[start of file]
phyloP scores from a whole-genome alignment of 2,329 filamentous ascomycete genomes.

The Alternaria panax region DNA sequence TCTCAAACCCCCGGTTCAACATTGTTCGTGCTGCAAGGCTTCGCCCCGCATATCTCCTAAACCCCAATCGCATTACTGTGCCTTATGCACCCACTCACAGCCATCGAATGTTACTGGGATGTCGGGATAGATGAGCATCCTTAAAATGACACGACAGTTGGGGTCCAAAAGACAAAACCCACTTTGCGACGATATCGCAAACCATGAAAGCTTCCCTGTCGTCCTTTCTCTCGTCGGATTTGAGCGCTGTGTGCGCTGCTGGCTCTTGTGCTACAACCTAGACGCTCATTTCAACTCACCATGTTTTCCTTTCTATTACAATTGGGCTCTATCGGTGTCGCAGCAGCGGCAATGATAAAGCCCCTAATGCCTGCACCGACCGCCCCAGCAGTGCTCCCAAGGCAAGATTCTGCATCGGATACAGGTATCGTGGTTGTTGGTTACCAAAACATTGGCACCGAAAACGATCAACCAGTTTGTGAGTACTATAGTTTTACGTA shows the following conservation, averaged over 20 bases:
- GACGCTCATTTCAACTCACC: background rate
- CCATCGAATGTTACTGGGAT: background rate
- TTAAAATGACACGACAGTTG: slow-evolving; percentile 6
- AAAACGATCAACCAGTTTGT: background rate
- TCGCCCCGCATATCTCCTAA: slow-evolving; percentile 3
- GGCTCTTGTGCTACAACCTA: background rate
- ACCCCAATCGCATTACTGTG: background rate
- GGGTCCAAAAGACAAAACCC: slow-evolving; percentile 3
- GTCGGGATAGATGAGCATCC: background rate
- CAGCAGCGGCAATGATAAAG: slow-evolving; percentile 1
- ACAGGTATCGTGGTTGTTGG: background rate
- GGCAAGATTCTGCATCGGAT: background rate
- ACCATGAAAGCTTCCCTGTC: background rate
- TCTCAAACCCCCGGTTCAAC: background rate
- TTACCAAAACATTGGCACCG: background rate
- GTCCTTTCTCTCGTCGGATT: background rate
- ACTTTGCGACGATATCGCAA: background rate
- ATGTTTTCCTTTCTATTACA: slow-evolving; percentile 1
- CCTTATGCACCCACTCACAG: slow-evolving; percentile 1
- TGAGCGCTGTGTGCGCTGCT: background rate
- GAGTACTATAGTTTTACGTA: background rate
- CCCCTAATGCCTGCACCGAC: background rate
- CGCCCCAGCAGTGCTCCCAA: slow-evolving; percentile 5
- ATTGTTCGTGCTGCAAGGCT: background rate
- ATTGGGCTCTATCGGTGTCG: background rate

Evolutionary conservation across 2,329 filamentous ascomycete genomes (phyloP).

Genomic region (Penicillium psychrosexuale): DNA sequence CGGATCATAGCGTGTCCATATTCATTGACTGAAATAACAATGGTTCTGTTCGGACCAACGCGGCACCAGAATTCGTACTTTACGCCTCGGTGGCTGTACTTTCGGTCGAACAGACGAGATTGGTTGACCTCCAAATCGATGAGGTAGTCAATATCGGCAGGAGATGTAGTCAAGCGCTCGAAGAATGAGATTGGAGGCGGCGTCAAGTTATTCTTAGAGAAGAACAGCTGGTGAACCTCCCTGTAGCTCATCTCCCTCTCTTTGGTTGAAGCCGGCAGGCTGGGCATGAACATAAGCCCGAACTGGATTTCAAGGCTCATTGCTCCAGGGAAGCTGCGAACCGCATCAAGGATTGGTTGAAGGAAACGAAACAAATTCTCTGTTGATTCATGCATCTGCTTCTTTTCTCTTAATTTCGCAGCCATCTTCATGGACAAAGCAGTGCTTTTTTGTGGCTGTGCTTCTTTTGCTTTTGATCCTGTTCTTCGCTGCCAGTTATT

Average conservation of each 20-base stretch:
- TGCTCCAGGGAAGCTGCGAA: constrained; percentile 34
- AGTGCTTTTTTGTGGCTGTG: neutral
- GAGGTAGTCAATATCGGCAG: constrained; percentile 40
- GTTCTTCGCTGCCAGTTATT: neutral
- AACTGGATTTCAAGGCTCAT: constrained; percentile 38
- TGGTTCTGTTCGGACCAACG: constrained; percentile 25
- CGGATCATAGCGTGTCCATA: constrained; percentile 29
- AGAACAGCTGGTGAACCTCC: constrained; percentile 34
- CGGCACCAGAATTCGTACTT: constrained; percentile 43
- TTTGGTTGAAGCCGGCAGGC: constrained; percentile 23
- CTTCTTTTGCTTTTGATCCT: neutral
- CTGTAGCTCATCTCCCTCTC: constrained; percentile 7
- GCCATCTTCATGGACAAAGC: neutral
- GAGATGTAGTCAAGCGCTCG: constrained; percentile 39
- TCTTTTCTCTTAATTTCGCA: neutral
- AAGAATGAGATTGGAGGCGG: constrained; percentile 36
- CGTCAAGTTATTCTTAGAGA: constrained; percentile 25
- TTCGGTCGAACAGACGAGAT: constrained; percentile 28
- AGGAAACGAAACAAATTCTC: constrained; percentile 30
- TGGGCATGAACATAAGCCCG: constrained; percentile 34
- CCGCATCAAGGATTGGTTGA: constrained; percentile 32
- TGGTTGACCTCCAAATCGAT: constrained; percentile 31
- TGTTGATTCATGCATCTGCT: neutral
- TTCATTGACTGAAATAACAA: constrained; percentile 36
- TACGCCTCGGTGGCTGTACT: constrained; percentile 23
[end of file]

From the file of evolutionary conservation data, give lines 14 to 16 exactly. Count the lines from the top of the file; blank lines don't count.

- GGCAAGATTCTGCATCGGAT: background rate
- ACCATGAAAGCTTCCCTGTC: background rate
- TCTCAAACCCCCGGTTCAAC: background rate